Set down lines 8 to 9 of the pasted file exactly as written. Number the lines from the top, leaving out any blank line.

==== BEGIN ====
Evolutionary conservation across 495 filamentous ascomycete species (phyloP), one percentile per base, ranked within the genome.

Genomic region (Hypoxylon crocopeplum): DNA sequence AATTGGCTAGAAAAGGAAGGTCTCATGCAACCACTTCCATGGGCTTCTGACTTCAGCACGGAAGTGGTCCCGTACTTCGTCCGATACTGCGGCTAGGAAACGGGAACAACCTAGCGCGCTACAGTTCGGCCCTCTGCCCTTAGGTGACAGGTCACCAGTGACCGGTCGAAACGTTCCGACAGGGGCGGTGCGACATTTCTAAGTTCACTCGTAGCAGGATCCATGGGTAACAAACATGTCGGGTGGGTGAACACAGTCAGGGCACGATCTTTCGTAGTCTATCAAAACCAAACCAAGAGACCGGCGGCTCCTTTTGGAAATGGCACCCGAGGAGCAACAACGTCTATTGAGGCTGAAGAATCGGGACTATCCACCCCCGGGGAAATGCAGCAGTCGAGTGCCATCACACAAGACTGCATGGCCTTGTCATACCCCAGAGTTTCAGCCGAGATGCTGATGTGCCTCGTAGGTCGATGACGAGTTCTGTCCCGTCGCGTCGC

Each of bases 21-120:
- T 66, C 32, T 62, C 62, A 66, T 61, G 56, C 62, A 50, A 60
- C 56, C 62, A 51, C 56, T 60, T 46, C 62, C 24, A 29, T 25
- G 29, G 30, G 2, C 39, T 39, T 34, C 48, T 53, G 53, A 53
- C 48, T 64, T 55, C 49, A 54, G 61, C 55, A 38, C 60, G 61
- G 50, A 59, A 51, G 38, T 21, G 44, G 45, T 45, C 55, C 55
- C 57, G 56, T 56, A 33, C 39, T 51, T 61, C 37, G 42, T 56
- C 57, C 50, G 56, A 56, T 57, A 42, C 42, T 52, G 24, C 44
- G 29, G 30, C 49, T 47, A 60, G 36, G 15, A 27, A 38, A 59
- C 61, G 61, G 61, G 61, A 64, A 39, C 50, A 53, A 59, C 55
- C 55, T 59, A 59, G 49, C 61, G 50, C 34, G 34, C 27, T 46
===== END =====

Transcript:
- G 50, A 59, A 51, G 38, T 21, G 44, G 45, T 45, C 55, C 55
- C 57, G 56, T 56, A 33, C 39, T 51, T 61, C 37, G 42, T 56